• We also need to be more international in our outlook and our experiences. If we travel, if we experience other cultures, if we make international connections, networks and relationships, we will be better placed to have that openness to the world and all its ideas and opportunities that is so critical for innovation.  We need to encourage more international students to visit our universities and we need to encourage more of our school leavers, student and graduates to undertake international travel – this will create a virtuous cycle which leads to open, growth-focused mind-sets and an awareness of the opportunities for Scotland which lie beyond our borders.

And finally, how can we build the leadership capacity and excellence needed to initiate and grow innovative organisations with global reach which provide opportunities for talented graduates, apprentices, entrepreneurs, creatives, inventors and innovators?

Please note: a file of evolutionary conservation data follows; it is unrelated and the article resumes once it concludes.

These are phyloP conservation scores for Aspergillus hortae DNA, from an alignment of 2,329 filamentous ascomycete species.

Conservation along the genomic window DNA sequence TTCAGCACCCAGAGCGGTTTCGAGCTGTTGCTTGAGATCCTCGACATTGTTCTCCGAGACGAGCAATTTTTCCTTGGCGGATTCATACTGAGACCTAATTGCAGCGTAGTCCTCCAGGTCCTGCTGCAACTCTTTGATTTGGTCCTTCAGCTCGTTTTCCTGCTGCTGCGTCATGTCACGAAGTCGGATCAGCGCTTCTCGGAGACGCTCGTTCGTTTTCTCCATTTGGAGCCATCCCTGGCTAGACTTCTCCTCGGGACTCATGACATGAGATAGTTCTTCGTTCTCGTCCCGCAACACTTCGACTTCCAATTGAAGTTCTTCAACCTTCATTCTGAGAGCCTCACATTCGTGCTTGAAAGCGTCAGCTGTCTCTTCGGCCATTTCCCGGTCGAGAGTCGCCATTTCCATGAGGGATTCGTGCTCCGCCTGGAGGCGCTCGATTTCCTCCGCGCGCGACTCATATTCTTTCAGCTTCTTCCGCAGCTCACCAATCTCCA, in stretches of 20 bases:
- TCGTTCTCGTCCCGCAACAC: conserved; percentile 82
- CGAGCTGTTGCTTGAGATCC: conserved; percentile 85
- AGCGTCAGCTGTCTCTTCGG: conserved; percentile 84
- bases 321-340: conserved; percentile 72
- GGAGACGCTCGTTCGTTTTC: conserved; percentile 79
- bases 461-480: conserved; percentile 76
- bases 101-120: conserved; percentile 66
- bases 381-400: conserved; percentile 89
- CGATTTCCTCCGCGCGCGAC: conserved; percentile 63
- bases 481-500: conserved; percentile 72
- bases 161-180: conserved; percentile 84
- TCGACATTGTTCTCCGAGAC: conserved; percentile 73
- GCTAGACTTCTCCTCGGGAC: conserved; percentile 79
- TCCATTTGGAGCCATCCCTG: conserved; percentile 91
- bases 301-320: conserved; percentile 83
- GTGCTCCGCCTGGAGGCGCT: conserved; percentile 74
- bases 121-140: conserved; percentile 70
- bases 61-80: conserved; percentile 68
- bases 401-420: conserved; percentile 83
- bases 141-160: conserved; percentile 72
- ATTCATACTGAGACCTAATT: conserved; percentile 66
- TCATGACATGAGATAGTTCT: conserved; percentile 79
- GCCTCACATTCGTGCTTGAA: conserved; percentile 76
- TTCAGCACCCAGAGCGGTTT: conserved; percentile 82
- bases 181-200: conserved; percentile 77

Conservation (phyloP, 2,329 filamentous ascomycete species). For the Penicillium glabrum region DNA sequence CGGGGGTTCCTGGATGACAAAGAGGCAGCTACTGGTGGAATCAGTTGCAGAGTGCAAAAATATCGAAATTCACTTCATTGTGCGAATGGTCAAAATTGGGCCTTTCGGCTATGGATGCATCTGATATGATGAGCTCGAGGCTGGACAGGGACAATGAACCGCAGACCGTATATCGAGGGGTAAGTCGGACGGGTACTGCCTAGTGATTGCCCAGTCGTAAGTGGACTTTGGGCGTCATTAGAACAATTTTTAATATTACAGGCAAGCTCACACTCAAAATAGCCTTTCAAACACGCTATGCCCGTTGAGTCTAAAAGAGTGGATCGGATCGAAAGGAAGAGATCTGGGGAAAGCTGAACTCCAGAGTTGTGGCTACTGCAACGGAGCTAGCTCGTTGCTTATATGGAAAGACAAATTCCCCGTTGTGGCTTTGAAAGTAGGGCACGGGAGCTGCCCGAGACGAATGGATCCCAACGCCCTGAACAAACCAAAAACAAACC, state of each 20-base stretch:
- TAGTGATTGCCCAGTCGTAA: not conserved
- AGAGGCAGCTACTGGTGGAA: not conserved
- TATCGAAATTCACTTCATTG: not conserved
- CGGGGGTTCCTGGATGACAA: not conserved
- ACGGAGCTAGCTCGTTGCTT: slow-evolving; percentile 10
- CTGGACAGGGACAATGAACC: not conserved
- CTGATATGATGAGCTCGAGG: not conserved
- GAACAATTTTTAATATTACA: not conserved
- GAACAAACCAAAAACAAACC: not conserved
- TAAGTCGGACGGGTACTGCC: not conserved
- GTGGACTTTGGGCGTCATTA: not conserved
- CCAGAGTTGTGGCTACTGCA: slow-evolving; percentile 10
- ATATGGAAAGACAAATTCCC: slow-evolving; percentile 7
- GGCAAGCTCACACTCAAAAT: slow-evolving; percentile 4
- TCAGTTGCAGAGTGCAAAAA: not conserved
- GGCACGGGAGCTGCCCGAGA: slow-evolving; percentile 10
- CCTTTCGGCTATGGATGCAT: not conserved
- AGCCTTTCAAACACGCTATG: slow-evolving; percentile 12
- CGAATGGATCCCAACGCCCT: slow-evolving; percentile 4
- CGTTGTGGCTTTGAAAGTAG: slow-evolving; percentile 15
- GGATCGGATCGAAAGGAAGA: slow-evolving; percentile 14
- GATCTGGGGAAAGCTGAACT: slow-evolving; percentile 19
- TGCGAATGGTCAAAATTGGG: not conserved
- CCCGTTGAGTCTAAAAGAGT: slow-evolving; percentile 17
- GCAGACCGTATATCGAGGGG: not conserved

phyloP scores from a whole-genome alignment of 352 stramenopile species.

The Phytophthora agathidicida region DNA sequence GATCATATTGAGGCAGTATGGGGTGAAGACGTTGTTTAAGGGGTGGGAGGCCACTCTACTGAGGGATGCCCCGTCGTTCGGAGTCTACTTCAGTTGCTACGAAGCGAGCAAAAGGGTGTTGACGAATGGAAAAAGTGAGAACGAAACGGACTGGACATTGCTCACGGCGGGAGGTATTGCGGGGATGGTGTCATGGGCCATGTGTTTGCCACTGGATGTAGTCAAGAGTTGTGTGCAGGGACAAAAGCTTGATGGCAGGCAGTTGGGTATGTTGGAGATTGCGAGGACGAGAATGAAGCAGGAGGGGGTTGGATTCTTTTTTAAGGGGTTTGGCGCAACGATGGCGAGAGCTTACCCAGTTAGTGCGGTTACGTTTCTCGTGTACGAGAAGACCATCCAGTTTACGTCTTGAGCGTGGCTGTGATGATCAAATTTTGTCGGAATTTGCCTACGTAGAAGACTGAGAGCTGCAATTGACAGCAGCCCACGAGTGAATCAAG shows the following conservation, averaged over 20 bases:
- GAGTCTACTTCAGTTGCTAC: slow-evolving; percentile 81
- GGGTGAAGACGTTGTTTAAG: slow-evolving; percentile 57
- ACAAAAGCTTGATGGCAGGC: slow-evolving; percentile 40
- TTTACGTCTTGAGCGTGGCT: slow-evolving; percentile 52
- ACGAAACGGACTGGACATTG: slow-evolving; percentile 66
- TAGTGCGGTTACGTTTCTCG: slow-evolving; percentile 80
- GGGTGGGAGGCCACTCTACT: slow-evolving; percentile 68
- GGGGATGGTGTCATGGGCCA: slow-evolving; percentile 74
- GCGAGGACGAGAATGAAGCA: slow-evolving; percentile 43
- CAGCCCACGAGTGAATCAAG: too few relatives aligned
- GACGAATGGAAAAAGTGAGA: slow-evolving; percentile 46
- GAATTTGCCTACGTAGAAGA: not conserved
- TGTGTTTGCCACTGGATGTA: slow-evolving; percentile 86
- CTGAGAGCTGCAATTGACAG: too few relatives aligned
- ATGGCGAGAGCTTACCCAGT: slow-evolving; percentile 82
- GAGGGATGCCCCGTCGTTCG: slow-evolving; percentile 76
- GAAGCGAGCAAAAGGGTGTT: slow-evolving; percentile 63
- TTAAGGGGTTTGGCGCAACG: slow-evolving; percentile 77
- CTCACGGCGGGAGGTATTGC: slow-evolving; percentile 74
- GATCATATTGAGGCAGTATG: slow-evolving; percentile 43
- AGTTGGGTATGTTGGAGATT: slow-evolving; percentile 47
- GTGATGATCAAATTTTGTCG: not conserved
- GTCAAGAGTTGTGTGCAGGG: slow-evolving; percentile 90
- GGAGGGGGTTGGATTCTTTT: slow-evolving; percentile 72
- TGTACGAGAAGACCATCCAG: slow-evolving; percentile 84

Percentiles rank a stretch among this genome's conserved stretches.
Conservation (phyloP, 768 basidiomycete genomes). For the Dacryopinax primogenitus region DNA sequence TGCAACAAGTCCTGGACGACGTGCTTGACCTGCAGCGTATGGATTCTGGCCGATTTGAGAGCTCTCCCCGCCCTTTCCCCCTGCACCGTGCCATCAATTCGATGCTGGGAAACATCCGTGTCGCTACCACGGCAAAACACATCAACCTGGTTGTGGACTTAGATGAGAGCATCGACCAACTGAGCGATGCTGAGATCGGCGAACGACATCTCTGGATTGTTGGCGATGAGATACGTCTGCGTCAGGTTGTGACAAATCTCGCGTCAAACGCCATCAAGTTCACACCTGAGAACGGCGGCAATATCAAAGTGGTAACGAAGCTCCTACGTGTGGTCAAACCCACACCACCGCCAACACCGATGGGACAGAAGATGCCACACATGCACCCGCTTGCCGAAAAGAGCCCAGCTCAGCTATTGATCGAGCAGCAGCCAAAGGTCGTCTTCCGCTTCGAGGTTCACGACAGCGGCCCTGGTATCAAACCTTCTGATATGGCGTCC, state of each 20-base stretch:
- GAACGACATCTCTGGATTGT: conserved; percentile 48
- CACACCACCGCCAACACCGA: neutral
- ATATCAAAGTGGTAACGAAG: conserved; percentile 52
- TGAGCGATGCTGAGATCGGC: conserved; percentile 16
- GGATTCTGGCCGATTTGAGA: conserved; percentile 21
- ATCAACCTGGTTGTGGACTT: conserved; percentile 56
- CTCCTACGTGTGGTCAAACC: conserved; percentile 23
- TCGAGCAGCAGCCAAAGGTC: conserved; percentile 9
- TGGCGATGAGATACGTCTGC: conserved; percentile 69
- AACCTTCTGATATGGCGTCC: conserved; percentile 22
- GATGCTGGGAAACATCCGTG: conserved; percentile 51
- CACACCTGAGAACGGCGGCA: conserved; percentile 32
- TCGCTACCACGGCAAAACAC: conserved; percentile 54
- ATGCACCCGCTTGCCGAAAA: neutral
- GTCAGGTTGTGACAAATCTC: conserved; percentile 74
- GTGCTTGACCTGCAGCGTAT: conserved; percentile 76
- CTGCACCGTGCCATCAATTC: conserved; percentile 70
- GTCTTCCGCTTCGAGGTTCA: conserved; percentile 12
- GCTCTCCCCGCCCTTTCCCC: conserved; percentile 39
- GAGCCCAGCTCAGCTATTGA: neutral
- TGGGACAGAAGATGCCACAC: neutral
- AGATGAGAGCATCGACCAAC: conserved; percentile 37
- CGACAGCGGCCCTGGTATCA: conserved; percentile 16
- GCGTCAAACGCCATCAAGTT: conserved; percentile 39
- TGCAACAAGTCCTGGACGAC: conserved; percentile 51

Numerous studies on productivity, innovation and competitiveness highlight the significant, bottom line impact of leadership. To raise our game in Scotland we need to invest in leadership: equip our emerging leaders with the tool-kits, experiences, including international, networks, mentors and coaches that are vital in creating ambitious and inspiring leaders with the empathy needed for them, in turn, to lead ambitious, open-minded, talented, collaborative workplaces.

We also need to provide our entrepreneurial leaders with the skills, competencies and experiences needed to not only start but to also grow innovative businesses with the potential to internationalise and make disproportionate contributions to our economy, society and environment.